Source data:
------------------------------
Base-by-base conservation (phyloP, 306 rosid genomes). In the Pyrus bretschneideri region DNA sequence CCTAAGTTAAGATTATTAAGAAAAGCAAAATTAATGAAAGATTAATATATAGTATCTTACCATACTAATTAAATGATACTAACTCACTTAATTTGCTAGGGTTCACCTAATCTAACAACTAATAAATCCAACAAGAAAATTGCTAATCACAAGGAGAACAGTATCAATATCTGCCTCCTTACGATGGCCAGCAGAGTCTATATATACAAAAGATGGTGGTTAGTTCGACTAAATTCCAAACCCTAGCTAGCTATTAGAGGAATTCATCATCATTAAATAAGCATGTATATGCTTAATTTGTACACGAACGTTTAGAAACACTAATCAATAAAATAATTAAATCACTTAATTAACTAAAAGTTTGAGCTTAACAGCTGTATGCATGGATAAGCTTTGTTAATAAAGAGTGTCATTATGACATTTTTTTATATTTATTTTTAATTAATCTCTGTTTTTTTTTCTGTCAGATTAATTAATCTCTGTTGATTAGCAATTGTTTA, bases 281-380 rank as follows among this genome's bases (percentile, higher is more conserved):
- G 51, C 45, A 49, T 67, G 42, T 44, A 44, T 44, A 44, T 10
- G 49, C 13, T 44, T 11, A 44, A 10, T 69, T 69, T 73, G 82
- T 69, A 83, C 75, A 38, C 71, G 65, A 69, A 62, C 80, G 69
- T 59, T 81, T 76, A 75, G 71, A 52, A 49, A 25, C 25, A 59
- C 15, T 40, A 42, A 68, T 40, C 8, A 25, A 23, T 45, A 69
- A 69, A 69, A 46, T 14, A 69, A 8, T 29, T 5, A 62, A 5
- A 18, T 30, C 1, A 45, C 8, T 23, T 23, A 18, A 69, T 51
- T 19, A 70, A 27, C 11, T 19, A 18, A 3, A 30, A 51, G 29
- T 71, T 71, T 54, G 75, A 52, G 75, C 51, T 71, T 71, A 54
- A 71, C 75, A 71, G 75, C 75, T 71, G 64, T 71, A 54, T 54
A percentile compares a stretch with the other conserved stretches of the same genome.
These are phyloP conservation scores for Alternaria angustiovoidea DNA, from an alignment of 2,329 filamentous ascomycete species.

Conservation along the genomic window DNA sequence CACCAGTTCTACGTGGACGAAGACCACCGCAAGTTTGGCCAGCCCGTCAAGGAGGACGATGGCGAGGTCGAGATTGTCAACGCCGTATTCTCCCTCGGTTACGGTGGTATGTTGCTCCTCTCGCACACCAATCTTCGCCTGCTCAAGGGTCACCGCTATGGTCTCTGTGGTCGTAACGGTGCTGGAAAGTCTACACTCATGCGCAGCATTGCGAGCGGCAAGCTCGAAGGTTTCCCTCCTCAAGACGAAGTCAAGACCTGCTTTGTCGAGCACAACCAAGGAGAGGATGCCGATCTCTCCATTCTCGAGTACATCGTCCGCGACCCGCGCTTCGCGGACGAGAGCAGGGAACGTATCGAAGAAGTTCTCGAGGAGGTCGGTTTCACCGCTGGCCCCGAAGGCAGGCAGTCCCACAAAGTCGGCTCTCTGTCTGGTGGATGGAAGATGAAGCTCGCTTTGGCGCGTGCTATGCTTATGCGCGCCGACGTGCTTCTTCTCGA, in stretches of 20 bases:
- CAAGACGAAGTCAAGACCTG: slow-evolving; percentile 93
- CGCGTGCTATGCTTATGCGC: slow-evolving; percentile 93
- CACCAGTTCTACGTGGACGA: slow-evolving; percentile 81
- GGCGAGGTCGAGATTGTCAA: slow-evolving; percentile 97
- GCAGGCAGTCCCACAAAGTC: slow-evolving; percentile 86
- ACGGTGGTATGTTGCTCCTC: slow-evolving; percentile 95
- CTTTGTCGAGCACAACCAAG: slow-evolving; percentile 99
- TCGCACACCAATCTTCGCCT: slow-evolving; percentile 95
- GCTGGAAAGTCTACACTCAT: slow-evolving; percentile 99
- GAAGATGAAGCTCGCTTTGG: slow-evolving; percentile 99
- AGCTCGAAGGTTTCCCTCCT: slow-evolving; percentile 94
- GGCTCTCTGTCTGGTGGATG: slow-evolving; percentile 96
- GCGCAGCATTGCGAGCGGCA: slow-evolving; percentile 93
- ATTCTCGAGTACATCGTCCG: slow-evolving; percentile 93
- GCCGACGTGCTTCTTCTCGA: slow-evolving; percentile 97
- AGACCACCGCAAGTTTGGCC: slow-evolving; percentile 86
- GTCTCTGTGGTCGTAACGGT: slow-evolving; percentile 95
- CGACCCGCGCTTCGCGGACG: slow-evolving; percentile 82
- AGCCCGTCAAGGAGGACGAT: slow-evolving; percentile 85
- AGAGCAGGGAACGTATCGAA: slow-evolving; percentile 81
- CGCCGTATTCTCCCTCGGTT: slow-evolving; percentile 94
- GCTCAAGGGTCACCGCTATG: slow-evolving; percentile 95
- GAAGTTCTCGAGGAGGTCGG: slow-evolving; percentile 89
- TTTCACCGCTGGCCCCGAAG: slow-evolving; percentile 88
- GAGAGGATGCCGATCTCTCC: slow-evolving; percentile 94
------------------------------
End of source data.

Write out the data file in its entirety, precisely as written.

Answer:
Base-by-base conservation (phyloP, 306 rosid genomes). In the Pyrus bretschneideri region DNA sequence CCTAAGTTAAGATTATTAAGAAAAGCAAAATTAATGAAAGATTAATATATAGTATCTTACCATACTAATTAAATGATACTAACTCACTTAATTTGCTAGGGTTCACCTAATCTAACAACTAATAAATCCAACAAGAAAATTGCTAATCACAAGGAGAACAGTATCAATATCTGCCTCCTTACGATGGCCAGCAGAGTCTATATATACAAAAGATGGTGGTTAGTTCGACTAAATTCCAAACCCTAGCTAGCTATTAGAGGAATTCATCATCATTAAATAAGCATGTATATGCTTAATTTGTACACGAACGTTTAGAAACACTAATCAATAAAATAATTAAATCACTTAATTAACTAAAAGTTTGAGCTTAACAGCTGTATGCATGGATAAGCTTTGTTAATAAAGAGTGTCATTATGACATTTTTTTATATTTATTTTTAATTAATCTCTGTTTTTTTTTCTGTCAGATTAATTAATCTCTGTTGATTAGCAATTGTTTA, bases 281-380 rank as follows among this genome's bases (percentile, higher is more conserved):
- G 51, C 45, A 49, T 67, G 42, T 44, A 44, T 44, A 44, T 10
- G 49, C 13, T 44, T 11, A 44, A 10, T 69, T 69, T 73, G 82
- T 69, A 83, C 75, A 38, C 71, G 65, A 69, A 62, C 80, G 69
- T 59, T 81, T 76, A 75, G 71, A 52, A 49, A 25, C 25, A 59
- C 15, T 40, A 42, A 68, T 40, C 8, A 25, A 23, T 45, A 69
- A 69, A 69, A 46, T 14, A 69, A 8, T 29, T 5, A 62, A 5
- A 18, T 30, C 1, A 45, C 8, T 23, T 23, A 18, A 69, T 51
- T 19, A 70, A 27, C 11, T 19, A 18, A 3, A 30, A 51, G 29
- T 71, T 71, T 54, G 75, A 52, G 75, C 51, T 71, T 71, A 54
- A 71, C 75, A 71, G 75, C 75, T 71, G 64, T 71, A 54, T 54
A percentile compares a stretch with the other conserved stretches of the same genome.
These are phyloP conservation scores for Alternaria angustiovoidea DNA, from an alignment of 2,329 filamentous ascomycete species.

Conservation along the genomic window DNA sequence CACCAGTTCTACGTGGACGAAGACCACCGCAAGTTTGGCCAGCCCGTCAAGGAGGACGATGGCGAGGTCGAGATTGTCAACGCCGTATTCTCCCTCGGTTACGGTGGTATGTTGCTCCTCTCGCACACCAATCTTCGCCTGCTCAAGGGTCACCGCTATGGTCTCTGTGGTCGTAACGGTGCTGGAAAGTCTACACTCATGCGCAGCATTGCGAGCGGCAAGCTCGAAGGTTTCCCTCCTCAAGACGAAGTCAAGACCTGCTTTGTCGAGCACAACCAAGGAGAGGATGCCGATCTCTCCATTCTCGAGTACATCGTCCGCGACCCGCGCTTCGCGGACGAGAGCAGGGAACGTATCGAAGAAGTTCTCGAGGAGGTCGGTTTCACCGCTGGCCCCGAAGGCAGGCAGTCCCACAAAGTCGGCTCTCTGTCTGGTGGATGGAAGATGAAGCTCGCTTTGGCGCGTGCTATGCTTATGCGCGCCGACGTGCTTCTTCTCGA, in stretches of 20 bases:
- CAAGACGAAGTCAAGACCTG: slow-evolving; percentile 93
- CGCGTGCTATGCTTATGCGC: slow-evolving; percentile 93
- CACCAGTTCTACGTGGACGA: slow-evolving; percentile 81
- GGCGAGGTCGAGATTGTCAA: slow-evolving; percentile 97
- GCAGGCAGTCCCACAAAGTC: slow-evolving; percentile 86
- ACGGTGGTATGTTGCTCCTC: slow-evolving; percentile 95
- CTTTGTCGAGCACAACCAAG: slow-evolving; percentile 99
- TCGCACACCAATCTTCGCCT: slow-evolving; percentile 95
- GCTGGAAAGTCTACACTCAT: slow-evolving; percentile 99
- GAAGATGAAGCTCGCTTTGG: slow-evolving; percentile 99
- AGCTCGAAGGTTTCCCTCCT: slow-evolving; percentile 94
- GGCTCTCTGTCTGGTGGATG: slow-evolving; percentile 96
- GCGCAGCATTGCGAGCGGCA: slow-evolving; percentile 93
- ATTCTCGAGTACATCGTCCG: slow-evolving; percentile 93
- GCCGACGTGCTTCTTCTCGA: slow-evolving; percentile 97
- AGACCACCGCAAGTTTGGCC: slow-evolving; percentile 86
- GTCTCTGTGGTCGTAACGGT: slow-evolving; percentile 95
- CGACCCGCGCTTCGCGGACG: slow-evolving; percentile 82
- AGCCCGTCAAGGAGGACGAT: slow-evolving; percentile 85
- AGAGCAGGGAACGTATCGAA: slow-evolving; percentile 81
- CGCCGTATTCTCCCTCGGTT: slow-evolving; percentile 94
- GCTCAAGGGTCACCGCTATG: slow-evolving; percentile 95
- GAAGTTCTCGAGGAGGTCGG: slow-evolving; percentile 89
- TTTCACCGCTGGCCCCGAAG: slow-evolving; percentile 88
- GAGAGGATGCCGATCTCTCC: slow-evolving; percentile 94